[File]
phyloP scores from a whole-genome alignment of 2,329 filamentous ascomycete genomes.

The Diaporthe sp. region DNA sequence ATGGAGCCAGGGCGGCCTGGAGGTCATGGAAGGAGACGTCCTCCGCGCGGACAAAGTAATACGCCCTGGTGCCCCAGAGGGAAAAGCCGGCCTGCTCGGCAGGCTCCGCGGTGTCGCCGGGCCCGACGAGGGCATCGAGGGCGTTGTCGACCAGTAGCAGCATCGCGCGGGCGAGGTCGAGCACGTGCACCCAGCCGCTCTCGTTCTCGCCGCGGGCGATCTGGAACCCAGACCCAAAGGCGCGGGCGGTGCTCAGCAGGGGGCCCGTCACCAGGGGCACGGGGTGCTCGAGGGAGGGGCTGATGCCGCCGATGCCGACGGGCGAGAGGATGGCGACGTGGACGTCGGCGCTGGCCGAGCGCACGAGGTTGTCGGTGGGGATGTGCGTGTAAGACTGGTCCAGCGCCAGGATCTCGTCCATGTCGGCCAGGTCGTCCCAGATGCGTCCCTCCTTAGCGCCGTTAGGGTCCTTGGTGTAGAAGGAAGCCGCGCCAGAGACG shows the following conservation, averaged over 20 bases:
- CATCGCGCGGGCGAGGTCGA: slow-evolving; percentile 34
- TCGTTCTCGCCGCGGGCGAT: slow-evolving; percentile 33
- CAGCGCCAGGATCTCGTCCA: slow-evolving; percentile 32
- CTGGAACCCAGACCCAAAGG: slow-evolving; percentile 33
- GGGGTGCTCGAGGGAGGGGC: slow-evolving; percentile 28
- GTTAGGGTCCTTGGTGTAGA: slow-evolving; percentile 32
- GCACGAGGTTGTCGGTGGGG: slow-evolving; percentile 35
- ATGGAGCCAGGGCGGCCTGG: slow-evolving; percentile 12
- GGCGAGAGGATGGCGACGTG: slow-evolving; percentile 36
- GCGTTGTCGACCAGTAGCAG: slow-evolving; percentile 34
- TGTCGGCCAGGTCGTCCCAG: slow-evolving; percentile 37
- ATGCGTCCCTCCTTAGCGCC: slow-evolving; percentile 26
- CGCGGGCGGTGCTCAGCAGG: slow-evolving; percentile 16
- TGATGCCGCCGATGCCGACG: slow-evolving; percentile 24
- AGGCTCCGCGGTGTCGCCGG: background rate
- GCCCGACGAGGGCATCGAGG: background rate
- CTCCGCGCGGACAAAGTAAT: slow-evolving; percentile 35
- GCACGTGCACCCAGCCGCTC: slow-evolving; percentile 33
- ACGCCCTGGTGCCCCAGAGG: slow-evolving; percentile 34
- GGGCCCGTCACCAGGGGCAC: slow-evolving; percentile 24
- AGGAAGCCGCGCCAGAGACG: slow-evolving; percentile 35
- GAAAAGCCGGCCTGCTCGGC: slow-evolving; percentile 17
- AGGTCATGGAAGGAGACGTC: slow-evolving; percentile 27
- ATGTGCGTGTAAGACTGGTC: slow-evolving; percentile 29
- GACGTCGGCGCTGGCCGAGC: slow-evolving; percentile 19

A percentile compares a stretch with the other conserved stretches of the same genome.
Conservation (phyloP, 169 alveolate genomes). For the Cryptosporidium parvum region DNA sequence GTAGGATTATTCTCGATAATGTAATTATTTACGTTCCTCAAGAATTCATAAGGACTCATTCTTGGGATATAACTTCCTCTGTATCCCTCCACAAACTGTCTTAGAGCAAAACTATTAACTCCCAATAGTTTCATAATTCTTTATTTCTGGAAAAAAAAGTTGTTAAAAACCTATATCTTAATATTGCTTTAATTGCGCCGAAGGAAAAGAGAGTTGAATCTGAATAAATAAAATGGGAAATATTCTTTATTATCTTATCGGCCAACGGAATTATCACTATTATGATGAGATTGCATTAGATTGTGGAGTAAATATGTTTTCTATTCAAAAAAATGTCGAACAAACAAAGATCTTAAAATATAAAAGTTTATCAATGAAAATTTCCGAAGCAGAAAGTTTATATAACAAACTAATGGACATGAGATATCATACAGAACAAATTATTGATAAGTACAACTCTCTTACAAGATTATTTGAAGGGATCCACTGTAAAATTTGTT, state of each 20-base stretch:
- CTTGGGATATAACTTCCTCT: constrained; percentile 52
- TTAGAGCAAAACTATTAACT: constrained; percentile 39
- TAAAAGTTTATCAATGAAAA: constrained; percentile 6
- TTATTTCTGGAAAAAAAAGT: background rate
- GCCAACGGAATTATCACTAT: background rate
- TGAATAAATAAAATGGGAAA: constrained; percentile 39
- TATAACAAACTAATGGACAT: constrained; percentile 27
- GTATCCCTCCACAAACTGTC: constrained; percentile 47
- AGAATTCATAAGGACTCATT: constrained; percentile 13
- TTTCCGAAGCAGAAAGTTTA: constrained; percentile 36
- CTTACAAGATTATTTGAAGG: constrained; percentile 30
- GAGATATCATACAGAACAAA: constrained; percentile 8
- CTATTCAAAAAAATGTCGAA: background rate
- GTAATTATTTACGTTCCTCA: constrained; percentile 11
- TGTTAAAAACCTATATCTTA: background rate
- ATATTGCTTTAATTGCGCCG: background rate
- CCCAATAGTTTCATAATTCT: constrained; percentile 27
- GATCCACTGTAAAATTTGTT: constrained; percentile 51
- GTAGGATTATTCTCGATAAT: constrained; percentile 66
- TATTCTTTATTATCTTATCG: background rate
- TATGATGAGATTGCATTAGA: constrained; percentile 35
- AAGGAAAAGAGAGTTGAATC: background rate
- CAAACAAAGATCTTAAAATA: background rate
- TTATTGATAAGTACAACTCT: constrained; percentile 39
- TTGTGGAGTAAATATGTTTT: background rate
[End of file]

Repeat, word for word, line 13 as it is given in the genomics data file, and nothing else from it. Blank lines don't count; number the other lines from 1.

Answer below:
- TGTCGGCCAGGTCGTCCCAG: slow-evolving; percentile 37